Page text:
As more and more dollars are poured into blockchain companies, blockchain development has become an increasingly lucrative skill. In this tutorial, we’re going to be using Solidity, an Object-Oriented programming language for building smart contracts.
How Creating a Token Works
We are going to be making what’s known as an ERC-20 token, which is a standardized template for how an Ethereum token works. While our token can function as any other cryptocurrency, it will be run on the Ethereum blockchain, instead of running on its own blockchain.
To define the logic of our ERC-20 token, we will create a smart contract which dictates how the token can be minted, transferred, and burned. As long as your token conforms to the ERC-20 standard, it would be able to be used on most blockchain platforms.
Since we don’t want to deploy this token on the actual Ethereum network(That would cost money), we will be using a test network called Rinkeby. Rinkeby operates exactly like the Ethereum network, except we can give ourselves free ethereum whenever we want. This makes it much easier to test smart contracts and tokens.
I’ll give the warning now that setting this up is not a quick feat. For all the hype, blockchain technology is still pretty new and most blockchain devtools have pretty bad UX. Nevertheless, let’s march onward!
The first important step is to make sure that you have MetaMask installed on your browser and your wallet setup. MetaMask is a browser extension that allows you to easily access your crypto wallets and interact with blockchain platforms. Once your MetaMask is setup, make sure to navigate to settings and enable show test networks (it will be in the advanced settings tab).
Now that we can use test networks with our MetaMask, head to the ChainLink Faucet and give yourself 0.1 test Eth on the Rinkeby network. A faucet is a place where you can mint new Eth to your wallet on a test network.
Finally, we’re going to be using an online Solidity compiler, Remix, to write, compile, and deploy our code on the test network.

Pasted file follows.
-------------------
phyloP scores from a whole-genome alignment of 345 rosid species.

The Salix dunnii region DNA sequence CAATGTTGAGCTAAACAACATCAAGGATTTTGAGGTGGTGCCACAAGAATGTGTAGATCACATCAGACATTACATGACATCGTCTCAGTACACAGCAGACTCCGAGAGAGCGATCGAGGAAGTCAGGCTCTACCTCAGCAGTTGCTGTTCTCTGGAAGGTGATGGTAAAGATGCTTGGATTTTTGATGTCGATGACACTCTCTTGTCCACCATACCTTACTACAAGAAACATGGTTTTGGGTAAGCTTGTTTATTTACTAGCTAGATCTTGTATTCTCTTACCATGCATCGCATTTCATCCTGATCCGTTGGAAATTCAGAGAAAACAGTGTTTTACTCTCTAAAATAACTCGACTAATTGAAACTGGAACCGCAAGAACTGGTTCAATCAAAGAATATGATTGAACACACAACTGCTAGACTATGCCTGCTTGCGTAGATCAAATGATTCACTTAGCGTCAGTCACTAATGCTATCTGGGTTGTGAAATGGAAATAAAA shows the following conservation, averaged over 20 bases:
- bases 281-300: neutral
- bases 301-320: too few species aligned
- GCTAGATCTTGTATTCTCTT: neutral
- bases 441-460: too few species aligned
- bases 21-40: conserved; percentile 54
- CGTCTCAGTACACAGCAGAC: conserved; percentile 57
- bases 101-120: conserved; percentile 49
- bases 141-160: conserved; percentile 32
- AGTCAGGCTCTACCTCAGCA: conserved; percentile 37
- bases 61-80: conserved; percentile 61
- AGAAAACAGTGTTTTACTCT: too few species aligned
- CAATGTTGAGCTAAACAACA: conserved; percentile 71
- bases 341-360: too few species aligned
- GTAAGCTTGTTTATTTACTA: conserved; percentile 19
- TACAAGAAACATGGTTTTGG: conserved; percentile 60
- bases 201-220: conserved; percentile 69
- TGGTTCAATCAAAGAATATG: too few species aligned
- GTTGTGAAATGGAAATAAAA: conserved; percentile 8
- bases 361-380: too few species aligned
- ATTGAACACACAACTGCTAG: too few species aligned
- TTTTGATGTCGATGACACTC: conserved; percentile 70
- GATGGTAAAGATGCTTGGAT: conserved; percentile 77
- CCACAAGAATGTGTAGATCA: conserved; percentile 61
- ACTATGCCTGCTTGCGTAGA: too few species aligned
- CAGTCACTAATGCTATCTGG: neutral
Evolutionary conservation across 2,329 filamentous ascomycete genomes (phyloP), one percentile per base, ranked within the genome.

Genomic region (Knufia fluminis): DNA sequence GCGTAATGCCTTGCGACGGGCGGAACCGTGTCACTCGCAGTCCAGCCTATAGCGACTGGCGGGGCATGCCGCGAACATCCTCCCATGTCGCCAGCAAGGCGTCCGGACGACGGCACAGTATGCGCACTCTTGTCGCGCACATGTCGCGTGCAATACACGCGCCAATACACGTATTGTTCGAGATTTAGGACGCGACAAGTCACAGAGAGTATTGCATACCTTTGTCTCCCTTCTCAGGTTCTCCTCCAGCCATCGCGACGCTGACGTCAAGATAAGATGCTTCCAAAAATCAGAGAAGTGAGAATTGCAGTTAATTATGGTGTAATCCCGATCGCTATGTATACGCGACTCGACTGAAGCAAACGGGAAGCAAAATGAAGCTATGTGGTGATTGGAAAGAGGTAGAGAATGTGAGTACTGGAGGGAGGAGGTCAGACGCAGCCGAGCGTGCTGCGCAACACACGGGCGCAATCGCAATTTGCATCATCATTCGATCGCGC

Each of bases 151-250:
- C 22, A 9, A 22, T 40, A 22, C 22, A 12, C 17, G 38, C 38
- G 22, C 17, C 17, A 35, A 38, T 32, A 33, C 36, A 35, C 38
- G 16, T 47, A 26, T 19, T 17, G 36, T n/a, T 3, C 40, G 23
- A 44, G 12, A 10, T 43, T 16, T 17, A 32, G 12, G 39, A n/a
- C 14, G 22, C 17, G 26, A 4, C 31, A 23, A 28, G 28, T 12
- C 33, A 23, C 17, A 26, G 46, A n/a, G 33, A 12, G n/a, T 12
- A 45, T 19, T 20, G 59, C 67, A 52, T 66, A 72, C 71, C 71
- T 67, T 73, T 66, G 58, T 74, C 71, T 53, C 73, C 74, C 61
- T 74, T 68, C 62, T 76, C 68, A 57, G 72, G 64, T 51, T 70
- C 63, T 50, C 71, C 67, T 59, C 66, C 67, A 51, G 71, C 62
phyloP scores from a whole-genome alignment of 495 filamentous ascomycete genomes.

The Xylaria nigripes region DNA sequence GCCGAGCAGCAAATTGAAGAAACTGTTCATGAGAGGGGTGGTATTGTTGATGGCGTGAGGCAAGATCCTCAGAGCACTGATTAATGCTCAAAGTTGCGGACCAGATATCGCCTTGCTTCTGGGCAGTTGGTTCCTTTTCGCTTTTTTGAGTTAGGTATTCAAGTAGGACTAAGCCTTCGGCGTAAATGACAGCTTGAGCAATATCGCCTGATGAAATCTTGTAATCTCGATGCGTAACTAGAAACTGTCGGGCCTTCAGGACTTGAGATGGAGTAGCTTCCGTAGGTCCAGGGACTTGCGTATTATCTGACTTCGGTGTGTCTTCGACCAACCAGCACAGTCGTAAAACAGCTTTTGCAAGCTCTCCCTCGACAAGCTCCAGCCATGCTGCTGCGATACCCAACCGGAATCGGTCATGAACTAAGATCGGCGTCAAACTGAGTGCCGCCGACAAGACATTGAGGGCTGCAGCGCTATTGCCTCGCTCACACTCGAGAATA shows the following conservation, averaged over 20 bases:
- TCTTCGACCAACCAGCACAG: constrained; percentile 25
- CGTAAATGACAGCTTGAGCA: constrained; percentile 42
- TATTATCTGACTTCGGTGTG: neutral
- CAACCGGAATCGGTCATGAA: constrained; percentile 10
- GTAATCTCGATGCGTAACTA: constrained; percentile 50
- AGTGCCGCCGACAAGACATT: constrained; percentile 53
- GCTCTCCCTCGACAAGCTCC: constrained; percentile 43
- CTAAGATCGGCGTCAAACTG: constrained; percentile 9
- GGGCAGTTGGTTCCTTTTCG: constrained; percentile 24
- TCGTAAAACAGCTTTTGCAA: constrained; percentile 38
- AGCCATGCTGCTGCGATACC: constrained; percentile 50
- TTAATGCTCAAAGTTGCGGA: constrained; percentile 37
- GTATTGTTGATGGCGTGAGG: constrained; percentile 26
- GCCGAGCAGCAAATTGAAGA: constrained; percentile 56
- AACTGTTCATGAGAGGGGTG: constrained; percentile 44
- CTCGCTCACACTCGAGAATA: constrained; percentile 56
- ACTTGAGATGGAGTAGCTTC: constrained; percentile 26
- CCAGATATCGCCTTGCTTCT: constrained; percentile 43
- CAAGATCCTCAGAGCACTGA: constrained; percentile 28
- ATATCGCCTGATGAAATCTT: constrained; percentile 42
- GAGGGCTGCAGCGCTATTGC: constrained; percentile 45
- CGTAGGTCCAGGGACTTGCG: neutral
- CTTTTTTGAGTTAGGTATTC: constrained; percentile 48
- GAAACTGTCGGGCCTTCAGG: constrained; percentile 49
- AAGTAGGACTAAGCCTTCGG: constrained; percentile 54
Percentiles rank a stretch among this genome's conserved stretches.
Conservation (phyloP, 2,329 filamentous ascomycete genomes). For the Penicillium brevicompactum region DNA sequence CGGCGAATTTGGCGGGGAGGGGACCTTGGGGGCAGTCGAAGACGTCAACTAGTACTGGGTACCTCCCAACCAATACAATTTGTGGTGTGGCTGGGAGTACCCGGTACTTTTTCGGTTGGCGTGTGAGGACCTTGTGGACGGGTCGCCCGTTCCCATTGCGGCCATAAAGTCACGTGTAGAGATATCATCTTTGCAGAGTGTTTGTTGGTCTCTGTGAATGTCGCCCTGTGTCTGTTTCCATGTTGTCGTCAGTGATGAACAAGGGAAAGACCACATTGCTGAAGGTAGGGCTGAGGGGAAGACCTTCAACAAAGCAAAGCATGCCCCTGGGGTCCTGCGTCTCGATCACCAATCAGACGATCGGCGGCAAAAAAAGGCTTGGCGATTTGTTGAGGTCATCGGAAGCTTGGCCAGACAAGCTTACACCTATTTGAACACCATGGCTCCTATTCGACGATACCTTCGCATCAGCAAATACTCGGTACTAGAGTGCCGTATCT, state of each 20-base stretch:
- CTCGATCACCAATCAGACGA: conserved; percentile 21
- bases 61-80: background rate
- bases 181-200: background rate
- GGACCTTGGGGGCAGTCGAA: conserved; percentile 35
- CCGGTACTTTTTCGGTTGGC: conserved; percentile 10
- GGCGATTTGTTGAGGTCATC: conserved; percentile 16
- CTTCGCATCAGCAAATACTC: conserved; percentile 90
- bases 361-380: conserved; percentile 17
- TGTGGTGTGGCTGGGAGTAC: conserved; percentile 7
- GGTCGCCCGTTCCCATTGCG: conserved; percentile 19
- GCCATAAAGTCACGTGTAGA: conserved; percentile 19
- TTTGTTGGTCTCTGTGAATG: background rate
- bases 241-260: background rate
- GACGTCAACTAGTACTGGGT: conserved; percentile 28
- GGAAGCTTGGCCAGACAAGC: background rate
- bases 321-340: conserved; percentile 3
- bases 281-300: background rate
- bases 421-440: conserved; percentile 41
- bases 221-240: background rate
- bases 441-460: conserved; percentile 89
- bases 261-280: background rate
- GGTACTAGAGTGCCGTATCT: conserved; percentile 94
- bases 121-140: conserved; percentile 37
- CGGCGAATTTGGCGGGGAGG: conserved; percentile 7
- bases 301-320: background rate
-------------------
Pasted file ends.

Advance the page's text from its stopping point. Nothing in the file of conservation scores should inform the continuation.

Coding our Token
We are going to be making a pretty boilerplate ERC-20 token. To demonstrate how you can add your own logic, I’m going to show how you can set time restrictions on certain actions.
To get started, create a new solidity file (with a .sol extension) in Remix IDE. I’m going to name mine codesphereToken.sol, but you can name it whatever you want.
We’ll then add the following code:
Notice that we are using OpenZeppilin’s ERC20 template as a baseline for our contract. We can then edit the functions as necessary to add our custom logic.
In this example, we made it so new money can’t be minted on fridays.
Deploying and Testing our Token
So how can we compile and test our cryptocurrency? First navigate to the compiler tab and make sure you have the latest commit selected. Keep in mind that the above gist uses Solidity version 0.8.11, you will need to change the pragma line at the beginning if that is no longer the case.
You can then press compile – Remix will notify you of any errors
Once your code is compiled, head to the deploy tab and select “Injected Web3” for the environment. This should prompt MetaMask to ask you for your sign in.
Make sure that you have the Rinkeby Test Network selected in Meta Mask. You will end up paying with real ETH to deploy your contract if you are on the main Ethereum network.
Next, select your token under the Contract tab. Before deploying, double check that you are on the Rinkeby test network. If all goes right, MetaMask should ask you to pay a gas fee(With Rinkeby Test Eth) and you should see a successful deployment message after a couple seconds.
Once the contract has successfully deployed, the following interface will popup:
This will allow you to test a number of functions such as:
- Checking the supply, name, or symbol of the token
- Check the balance of a wallet
- Mint new tokens to a wallet
- Transfer tokens between recipients
Where to go from here
Now we of course have only scratched the surface of Ethereum, Solidity, ERC20 tokens, and smart contracts. I hope, however, that this tutorial serves as an effective conduit for you to learn more about these topics.
So what do you want to build with Solidity? Let us know down below!
And as always, happy coding from your good friends at Codesphere, the most intuitive cloud provider ever created.
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